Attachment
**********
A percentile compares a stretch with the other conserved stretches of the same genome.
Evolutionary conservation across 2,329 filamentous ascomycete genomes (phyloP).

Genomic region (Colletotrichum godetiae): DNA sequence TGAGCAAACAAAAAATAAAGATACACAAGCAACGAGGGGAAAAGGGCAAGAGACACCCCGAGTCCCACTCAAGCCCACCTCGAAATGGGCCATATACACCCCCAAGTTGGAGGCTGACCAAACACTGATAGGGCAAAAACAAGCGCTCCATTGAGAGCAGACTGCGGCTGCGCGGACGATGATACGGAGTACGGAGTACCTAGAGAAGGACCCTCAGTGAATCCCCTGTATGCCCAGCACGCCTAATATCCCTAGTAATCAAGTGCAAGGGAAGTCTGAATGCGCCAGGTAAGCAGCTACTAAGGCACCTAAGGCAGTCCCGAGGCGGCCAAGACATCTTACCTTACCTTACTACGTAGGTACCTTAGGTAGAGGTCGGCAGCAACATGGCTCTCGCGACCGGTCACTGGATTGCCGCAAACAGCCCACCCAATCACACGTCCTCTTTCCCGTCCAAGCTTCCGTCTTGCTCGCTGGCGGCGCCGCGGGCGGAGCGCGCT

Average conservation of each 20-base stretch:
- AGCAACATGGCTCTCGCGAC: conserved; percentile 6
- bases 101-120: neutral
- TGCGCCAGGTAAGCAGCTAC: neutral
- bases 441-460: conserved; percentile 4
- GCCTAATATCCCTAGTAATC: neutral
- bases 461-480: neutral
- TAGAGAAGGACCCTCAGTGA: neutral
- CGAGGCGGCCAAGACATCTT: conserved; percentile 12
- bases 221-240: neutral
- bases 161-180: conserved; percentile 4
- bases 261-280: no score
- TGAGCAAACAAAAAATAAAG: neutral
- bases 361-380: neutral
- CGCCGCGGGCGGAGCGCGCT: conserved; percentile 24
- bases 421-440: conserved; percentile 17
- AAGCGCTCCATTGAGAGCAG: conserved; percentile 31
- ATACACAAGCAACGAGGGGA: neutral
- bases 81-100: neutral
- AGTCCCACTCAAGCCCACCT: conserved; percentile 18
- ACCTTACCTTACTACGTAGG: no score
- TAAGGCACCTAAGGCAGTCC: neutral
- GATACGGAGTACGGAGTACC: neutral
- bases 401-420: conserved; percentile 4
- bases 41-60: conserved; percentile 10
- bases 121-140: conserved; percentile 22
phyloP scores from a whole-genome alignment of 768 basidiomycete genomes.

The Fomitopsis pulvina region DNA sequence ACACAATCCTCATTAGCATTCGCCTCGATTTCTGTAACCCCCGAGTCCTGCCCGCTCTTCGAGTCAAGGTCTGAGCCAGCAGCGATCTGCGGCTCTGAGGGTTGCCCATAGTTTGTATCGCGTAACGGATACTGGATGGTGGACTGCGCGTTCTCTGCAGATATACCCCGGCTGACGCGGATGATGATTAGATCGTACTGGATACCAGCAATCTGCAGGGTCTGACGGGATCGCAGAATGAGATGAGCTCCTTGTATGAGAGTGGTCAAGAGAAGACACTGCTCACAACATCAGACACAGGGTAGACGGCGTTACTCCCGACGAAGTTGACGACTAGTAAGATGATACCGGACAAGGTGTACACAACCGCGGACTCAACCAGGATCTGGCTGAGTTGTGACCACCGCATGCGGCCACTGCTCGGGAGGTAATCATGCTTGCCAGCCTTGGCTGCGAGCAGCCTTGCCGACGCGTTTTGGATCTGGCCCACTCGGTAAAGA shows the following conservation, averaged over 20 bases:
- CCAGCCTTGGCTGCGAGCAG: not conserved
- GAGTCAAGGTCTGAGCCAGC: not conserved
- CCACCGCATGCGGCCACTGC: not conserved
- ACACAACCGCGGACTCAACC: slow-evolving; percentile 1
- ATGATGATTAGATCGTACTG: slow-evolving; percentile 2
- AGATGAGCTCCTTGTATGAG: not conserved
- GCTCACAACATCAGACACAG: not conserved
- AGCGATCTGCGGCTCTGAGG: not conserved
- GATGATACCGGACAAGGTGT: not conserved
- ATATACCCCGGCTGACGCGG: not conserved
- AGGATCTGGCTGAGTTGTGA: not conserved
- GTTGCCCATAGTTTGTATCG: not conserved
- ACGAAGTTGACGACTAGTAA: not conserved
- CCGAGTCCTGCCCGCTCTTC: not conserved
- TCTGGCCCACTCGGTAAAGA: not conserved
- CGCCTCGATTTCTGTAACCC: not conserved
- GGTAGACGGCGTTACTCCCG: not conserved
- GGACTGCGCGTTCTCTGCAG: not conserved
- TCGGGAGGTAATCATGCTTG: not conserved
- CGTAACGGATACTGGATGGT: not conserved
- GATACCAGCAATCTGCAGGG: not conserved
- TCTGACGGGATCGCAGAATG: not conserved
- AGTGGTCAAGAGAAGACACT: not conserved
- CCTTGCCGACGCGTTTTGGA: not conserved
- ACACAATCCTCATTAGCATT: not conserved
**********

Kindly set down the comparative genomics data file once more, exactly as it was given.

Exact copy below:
A percentile compares a stretch with the other conserved stretches of the same genome.
Evolutionary conservation across 2,329 filamentous ascomycete genomes (phyloP).

Genomic region (Colletotrichum godetiae): DNA sequence TGAGCAAACAAAAAATAAAGATACACAAGCAACGAGGGGAAAAGGGCAAGAGACACCCCGAGTCCCACTCAAGCCCACCTCGAAATGGGCCATATACACCCCCAAGTTGGAGGCTGACCAAACACTGATAGGGCAAAAACAAGCGCTCCATTGAGAGCAGACTGCGGCTGCGCGGACGATGATACGGAGTACGGAGTACCTAGAGAAGGACCCTCAGTGAATCCCCTGTATGCCCAGCACGCCTAATATCCCTAGTAATCAAGTGCAAGGGAAGTCTGAATGCGCCAGGTAAGCAGCTACTAAGGCACCTAAGGCAGTCCCGAGGCGGCCAAGACATCTTACCTTACCTTACTACGTAGGTACCTTAGGTAGAGGTCGGCAGCAACATGGCTCTCGCGACCGGTCACTGGATTGCCGCAAACAGCCCACCCAATCACACGTCCTCTTTCCCGTCCAAGCTTCCGTCTTGCTCGCTGGCGGCGCCGCGGGCGGAGCGCGCT

Average conservation of each 20-base stretch:
- AGCAACATGGCTCTCGCGAC: conserved; percentile 6
- bases 101-120: neutral
- TGCGCCAGGTAAGCAGCTAC: neutral
- bases 441-460: conserved; percentile 4
- GCCTAATATCCCTAGTAATC: neutral
- bases 461-480: neutral
- TAGAGAAGGACCCTCAGTGA: neutral
- CGAGGCGGCCAAGACATCTT: conserved; percentile 12
- bases 221-240: neutral
- bases 161-180: conserved; percentile 4
- bases 261-280: no score
- TGAGCAAACAAAAAATAAAG: neutral
- bases 361-380: neutral
- CGCCGCGGGCGGAGCGCGCT: conserved; percentile 24
- bases 421-440: conserved; percentile 17
- AAGCGCTCCATTGAGAGCAG: conserved; percentile 31
- ATACACAAGCAACGAGGGGA: neutral
- bases 81-100: neutral
- AGTCCCACTCAAGCCCACCT: conserved; percentile 18
- ACCTTACCTTACTACGTAGG: no score
- TAAGGCACCTAAGGCAGTCC: neutral
- GATACGGAGTACGGAGTACC: neutral
- bases 401-420: conserved; percentile 4
- bases 41-60: conserved; percentile 10
- bases 121-140: conserved; percentile 22
phyloP scores from a whole-genome alignment of 768 basidiomycete genomes.

The Fomitopsis pulvina region DNA sequence ACACAATCCTCATTAGCATTCGCCTCGATTTCTGTAACCCCCGAGTCCTGCCCGCTCTTCGAGTCAAGGTCTGAGCCAGCAGCGATCTGCGGCTCTGAGGGTTGCCCATAGTTTGTATCGCGTAACGGATACTGGATGGTGGACTGCGCGTTCTCTGCAGATATACCCCGGCTGACGCGGATGATGATTAGATCGTACTGGATACCAGCAATCTGCAGGGTCTGACGGGATCGCAGAATGAGATGAGCTCCTTGTATGAGAGTGGTCAAGAGAAGACACTGCTCACAACATCAGACACAGGGTAGACGGCGTTACTCCCGACGAAGTTGACGACTAGTAAGATGATACCGGACAAGGTGTACACAACCGCGGACTCAACCAGGATCTGGCTGAGTTGTGACCACCGCATGCGGCCACTGCTCGGGAGGTAATCATGCTTGCCAGCCTTGGCTGCGAGCAGCCTTGCCGACGCGTTTTGGATCTGGCCCACTCGGTAAAGA shows the following conservation, averaged over 20 bases:
- CCAGCCTTGGCTGCGAGCAG: not conserved
- GAGTCAAGGTCTGAGCCAGC: not conserved
- CCACCGCATGCGGCCACTGC: not conserved
- ACACAACCGCGGACTCAACC: slow-evolving; percentile 1
- ATGATGATTAGATCGTACTG: slow-evolving; percentile 2
- AGATGAGCTCCTTGTATGAG: not conserved
- GCTCACAACATCAGACACAG: not conserved
- AGCGATCTGCGGCTCTGAGG: not conserved
- GATGATACCGGACAAGGTGT: not conserved
- ATATACCCCGGCTGACGCGG: not conserved
- AGGATCTGGCTGAGTTGTGA: not conserved
- GTTGCCCATAGTTTGTATCG: not conserved
- ACGAAGTTGACGACTAGTAA: not conserved
- CCGAGTCCTGCCCGCTCTTC: not conserved
- TCTGGCCCACTCGGTAAAGA: not conserved
- CGCCTCGATTTCTGTAACCC: not conserved
- GGTAGACGGCGTTACTCCCG: not conserved
- GGACTGCGCGTTCTCTGCAG: not conserved
- TCGGGAGGTAATCATGCTTG: not conserved
- CGTAACGGATACTGGATGGT: not conserved
- GATACCAGCAATCTGCAGGG: not conserved
- TCTGACGGGATCGCAGAATG: not conserved
- AGTGGTCAAGAGAAGACACT: not conserved
- CCTTGCCGACGCGTTTTGGA: not conserved
- ACACAATCCTCATTAGCATT: not conserved